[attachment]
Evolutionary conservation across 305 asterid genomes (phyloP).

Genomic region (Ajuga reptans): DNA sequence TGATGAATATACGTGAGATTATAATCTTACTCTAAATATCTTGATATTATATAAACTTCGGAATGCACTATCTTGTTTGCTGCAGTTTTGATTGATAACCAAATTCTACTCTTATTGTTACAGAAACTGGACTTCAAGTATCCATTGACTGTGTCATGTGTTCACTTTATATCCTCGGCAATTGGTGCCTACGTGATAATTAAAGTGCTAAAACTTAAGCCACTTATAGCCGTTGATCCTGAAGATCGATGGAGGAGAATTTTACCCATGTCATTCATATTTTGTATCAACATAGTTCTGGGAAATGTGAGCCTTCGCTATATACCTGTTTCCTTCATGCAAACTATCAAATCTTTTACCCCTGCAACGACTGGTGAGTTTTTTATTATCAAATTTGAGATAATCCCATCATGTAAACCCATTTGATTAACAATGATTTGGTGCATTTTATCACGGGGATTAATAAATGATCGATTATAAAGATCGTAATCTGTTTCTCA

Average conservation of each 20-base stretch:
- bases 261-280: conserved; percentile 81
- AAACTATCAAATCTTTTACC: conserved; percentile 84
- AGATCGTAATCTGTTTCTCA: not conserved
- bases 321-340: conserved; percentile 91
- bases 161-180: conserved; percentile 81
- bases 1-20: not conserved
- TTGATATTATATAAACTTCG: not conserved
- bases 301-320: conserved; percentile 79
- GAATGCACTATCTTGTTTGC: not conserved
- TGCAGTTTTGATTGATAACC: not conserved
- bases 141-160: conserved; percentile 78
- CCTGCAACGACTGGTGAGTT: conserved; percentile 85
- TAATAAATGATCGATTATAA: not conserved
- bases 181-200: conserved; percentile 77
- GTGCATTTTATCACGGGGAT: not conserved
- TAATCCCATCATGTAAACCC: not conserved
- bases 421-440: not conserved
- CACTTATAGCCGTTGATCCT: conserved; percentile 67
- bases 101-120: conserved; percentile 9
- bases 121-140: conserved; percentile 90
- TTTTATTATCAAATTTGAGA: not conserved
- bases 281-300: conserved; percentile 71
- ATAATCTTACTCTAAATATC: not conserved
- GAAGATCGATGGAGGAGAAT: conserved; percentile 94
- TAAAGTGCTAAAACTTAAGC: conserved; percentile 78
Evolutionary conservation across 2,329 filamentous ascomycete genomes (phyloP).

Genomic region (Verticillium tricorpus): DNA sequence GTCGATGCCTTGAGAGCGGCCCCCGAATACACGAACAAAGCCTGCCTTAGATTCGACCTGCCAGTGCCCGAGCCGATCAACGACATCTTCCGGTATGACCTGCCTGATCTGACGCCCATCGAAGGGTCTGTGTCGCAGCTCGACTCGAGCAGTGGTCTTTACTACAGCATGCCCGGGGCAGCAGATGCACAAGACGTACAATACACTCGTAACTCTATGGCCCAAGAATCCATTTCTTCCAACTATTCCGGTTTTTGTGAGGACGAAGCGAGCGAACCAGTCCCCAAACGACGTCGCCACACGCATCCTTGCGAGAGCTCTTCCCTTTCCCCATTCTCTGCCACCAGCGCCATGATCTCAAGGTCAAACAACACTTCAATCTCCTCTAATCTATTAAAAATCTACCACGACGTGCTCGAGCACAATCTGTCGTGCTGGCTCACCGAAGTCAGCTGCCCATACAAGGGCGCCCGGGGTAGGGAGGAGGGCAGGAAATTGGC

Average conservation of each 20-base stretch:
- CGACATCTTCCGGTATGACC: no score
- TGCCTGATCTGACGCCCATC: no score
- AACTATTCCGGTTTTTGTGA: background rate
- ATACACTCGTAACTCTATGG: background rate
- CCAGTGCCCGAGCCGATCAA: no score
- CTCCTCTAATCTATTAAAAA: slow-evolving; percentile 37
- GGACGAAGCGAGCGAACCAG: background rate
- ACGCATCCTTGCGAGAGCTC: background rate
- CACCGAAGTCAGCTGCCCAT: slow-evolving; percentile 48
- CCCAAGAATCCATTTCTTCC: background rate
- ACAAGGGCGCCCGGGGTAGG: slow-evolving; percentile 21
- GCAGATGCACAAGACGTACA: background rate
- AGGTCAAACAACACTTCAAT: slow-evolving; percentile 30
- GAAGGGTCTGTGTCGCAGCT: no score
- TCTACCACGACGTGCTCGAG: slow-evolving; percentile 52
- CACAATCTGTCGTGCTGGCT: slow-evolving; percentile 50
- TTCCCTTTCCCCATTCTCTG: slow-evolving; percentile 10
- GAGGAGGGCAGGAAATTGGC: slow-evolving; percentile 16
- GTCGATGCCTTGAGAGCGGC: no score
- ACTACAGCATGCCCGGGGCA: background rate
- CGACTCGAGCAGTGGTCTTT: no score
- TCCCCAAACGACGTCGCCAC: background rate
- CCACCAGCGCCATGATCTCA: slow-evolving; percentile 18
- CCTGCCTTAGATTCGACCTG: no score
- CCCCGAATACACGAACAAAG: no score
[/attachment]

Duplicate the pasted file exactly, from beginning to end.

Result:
Evolutionary conservation across 305 asterid genomes (phyloP).

Genomic region (Ajuga reptans): DNA sequence TGATGAATATACGTGAGATTATAATCTTACTCTAAATATCTTGATATTATATAAACTTCGGAATGCACTATCTTGTTTGCTGCAGTTTTGATTGATAACCAAATTCTACTCTTATTGTTACAGAAACTGGACTTCAAGTATCCATTGACTGTGTCATGTGTTCACTTTATATCCTCGGCAATTGGTGCCTACGTGATAATTAAAGTGCTAAAACTTAAGCCACTTATAGCCGTTGATCCTGAAGATCGATGGAGGAGAATTTTACCCATGTCATTCATATTTTGTATCAACATAGTTCTGGGAAATGTGAGCCTTCGCTATATACCTGTTTCCTTCATGCAAACTATCAAATCTTTTACCCCTGCAACGACTGGTGAGTTTTTTATTATCAAATTTGAGATAATCCCATCATGTAAACCCATTTGATTAACAATGATTTGGTGCATTTTATCACGGGGATTAATAAATGATCGATTATAAAGATCGTAATCTGTTTCTCA

Average conservation of each 20-base stretch:
- bases 261-280: conserved; percentile 81
- AAACTATCAAATCTTTTACC: conserved; percentile 84
- AGATCGTAATCTGTTTCTCA: not conserved
- bases 321-340: conserved; percentile 91
- bases 161-180: conserved; percentile 81
- bases 1-20: not conserved
- TTGATATTATATAAACTTCG: not conserved
- bases 301-320: conserved; percentile 79
- GAATGCACTATCTTGTTTGC: not conserved
- TGCAGTTTTGATTGATAACC: not conserved
- bases 141-160: conserved; percentile 78
- CCTGCAACGACTGGTGAGTT: conserved; percentile 85
- TAATAAATGATCGATTATAA: not conserved
- bases 181-200: conserved; percentile 77
- GTGCATTTTATCACGGGGAT: not conserved
- TAATCCCATCATGTAAACCC: not conserved
- bases 421-440: not conserved
- CACTTATAGCCGTTGATCCT: conserved; percentile 67
- bases 101-120: conserved; percentile 9
- bases 121-140: conserved; percentile 90
- TTTTATTATCAAATTTGAGA: not conserved
- bases 281-300: conserved; percentile 71
- ATAATCTTACTCTAAATATC: not conserved
- GAAGATCGATGGAGGAGAAT: conserved; percentile 94
- TAAAGTGCTAAAACTTAAGC: conserved; percentile 78
Evolutionary conservation across 2,329 filamentous ascomycete genomes (phyloP).

Genomic region (Verticillium tricorpus): DNA sequence GTCGATGCCTTGAGAGCGGCCCCCGAATACACGAACAAAGCCTGCCTTAGATTCGACCTGCCAGTGCCCGAGCCGATCAACGACATCTTCCGGTATGACCTGCCTGATCTGACGCCCATCGAAGGGTCTGTGTCGCAGCTCGACTCGAGCAGTGGTCTTTACTACAGCATGCCCGGGGCAGCAGATGCACAAGACGTACAATACACTCGTAACTCTATGGCCCAAGAATCCATTTCTTCCAACTATTCCGGTTTTTGTGAGGACGAAGCGAGCGAACCAGTCCCCAAACGACGTCGCCACACGCATCCTTGCGAGAGCTCTTCCCTTTCCCCATTCTCTGCCACCAGCGCCATGATCTCAAGGTCAAACAACACTTCAATCTCCTCTAATCTATTAAAAATCTACCACGACGTGCTCGAGCACAATCTGTCGTGCTGGCTCACCGAAGTCAGCTGCCCATACAAGGGCGCCCGGGGTAGGGAGGAGGGCAGGAAATTGGC

Average conservation of each 20-base stretch:
- CGACATCTTCCGGTATGACC: no score
- TGCCTGATCTGACGCCCATC: no score
- AACTATTCCGGTTTTTGTGA: background rate
- ATACACTCGTAACTCTATGG: background rate
- CCAGTGCCCGAGCCGATCAA: no score
- CTCCTCTAATCTATTAAAAA: slow-evolving; percentile 37
- GGACGAAGCGAGCGAACCAG: background rate
- ACGCATCCTTGCGAGAGCTC: background rate
- CACCGAAGTCAGCTGCCCAT: slow-evolving; percentile 48
- CCCAAGAATCCATTTCTTCC: background rate
- ACAAGGGCGCCCGGGGTAGG: slow-evolving; percentile 21
- GCAGATGCACAAGACGTACA: background rate
- AGGTCAAACAACACTTCAAT: slow-evolving; percentile 30
- GAAGGGTCTGTGTCGCAGCT: no score
- TCTACCACGACGTGCTCGAG: slow-evolving; percentile 52
- CACAATCTGTCGTGCTGGCT: slow-evolving; percentile 50
- TTCCCTTTCCCCATTCTCTG: slow-evolving; percentile 10
- GAGGAGGGCAGGAAATTGGC: slow-evolving; percentile 16
- GTCGATGCCTTGAGAGCGGC: no score
- ACTACAGCATGCCCGGGGCA: background rate
- CGACTCGAGCAGTGGTCTTT: no score
- TCCCCAAACGACGTCGCCAC: background rate
- CCACCAGCGCCATGATCTCA: slow-evolving; percentile 18
- CCTGCCTTAGATTCGACCTG: no score
- CCCCGAATACACGAACAAAG: no score